North Korea and the United States just made history during the 2018 Winter Olympics — and it was awkward.
At the Olympics opening ceremonies in Pyeongchang, South Korea, on Friday, Vice President Mike Pence sat mere feet away from Kim Yo Jong, the sister and trusted adviser of none other than North Korean dictator Kim Jong Un.
That’s remarkable for a few reasons. First, Kim is the first member of North Korea’s ruling family to enter South Korea since the end of the Korean War in 1953. It was already a huge deal that she would attend, as it possibly signals thawing tensions between the two Koreas.
And second, US and North Korean officials this high up the food chain rarely if ever get this close to one another — let alone in the midst of a tense nuclear standoff of the kind we’ve seen over the past several months.
So to have Pence and Kim sitting just a few feet away from each other — at one of the world’s most high-profile events, no less — is noteworthy. That said, there’s currently no indication that Pence and Kim exchanged any pleasantries on the balcony.
Check out the photo below: That’s Kim Yo Jong on the far left, and Pence is just one row in front of her and four seats to the right. Also in the photo are South Korean President Moon Jae-in (bottom left in the white coat) and Japanese Prime Minister Shinzo Abe (bottom right, next to Pence) — both close US allies whose countries are in the direct crosshairs of North Korea.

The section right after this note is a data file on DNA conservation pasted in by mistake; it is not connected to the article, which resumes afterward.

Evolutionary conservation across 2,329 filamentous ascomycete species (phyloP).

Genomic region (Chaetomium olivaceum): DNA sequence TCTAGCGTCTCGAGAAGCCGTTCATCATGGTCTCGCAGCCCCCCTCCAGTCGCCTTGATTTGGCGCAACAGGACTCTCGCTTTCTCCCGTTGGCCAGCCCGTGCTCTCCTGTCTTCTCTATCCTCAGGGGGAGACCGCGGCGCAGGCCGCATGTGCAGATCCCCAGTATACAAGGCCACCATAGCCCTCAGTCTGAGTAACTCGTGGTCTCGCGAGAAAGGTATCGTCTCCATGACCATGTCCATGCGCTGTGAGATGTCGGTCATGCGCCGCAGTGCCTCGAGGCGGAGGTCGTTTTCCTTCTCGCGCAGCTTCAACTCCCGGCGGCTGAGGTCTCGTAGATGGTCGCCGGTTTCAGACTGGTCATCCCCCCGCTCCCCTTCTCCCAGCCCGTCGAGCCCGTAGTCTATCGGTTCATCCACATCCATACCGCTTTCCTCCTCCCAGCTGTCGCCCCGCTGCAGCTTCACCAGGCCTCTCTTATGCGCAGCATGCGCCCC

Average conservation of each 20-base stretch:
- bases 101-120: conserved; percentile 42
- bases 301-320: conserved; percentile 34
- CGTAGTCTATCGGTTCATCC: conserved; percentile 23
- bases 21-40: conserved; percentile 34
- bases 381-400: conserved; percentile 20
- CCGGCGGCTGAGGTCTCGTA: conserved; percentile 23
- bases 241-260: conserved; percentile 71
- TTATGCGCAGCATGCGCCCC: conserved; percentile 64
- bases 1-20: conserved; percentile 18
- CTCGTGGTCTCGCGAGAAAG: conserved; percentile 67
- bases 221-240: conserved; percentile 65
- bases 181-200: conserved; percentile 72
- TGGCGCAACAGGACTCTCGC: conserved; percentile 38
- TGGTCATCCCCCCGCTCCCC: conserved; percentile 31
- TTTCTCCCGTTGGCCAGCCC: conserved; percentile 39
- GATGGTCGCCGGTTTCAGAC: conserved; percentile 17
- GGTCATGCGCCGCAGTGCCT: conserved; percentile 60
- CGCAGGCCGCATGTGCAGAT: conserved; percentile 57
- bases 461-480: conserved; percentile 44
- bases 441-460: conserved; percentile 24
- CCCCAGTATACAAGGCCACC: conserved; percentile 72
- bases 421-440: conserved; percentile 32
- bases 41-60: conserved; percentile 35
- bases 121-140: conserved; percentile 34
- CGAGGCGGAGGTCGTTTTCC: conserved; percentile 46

Can someone say awkward? This is how close U.S. Vice President Mike Pence was to North Korean leader Kim Jong Un’s sister, Kim Yo Jong. Just one row and four seats separating them. pic.twitter.com/BvQLnFoYcf— Will Ripley (@willripleyCNN) February 9, 2018
If you didn’t know better, you’d think that photo was of a bunch of friends just having a good time watching the Olympics together, instead of top officials from countries who have been engaged in a year-long war of words.
On top of that, Kim actually shook hands with South Korea’s Moon Jae-in early in the day. That’s also significant: Top South Korean and North Korean officials rarely interact with one another. But Moon wants closer relations with North Korea as a way to build peace between the two countries. That handshake might just be the start of a diplomatic opening that could lead to real dialogue.
So even though the United States may have literally kept its back turned on one of North Korea’s most powerful people, it’s good that leaders from the US and North Korea can at least sit cordially alongside one another.
Still, both countries have serious concerns about each other — problems even an Olympics viewing party can’t solve.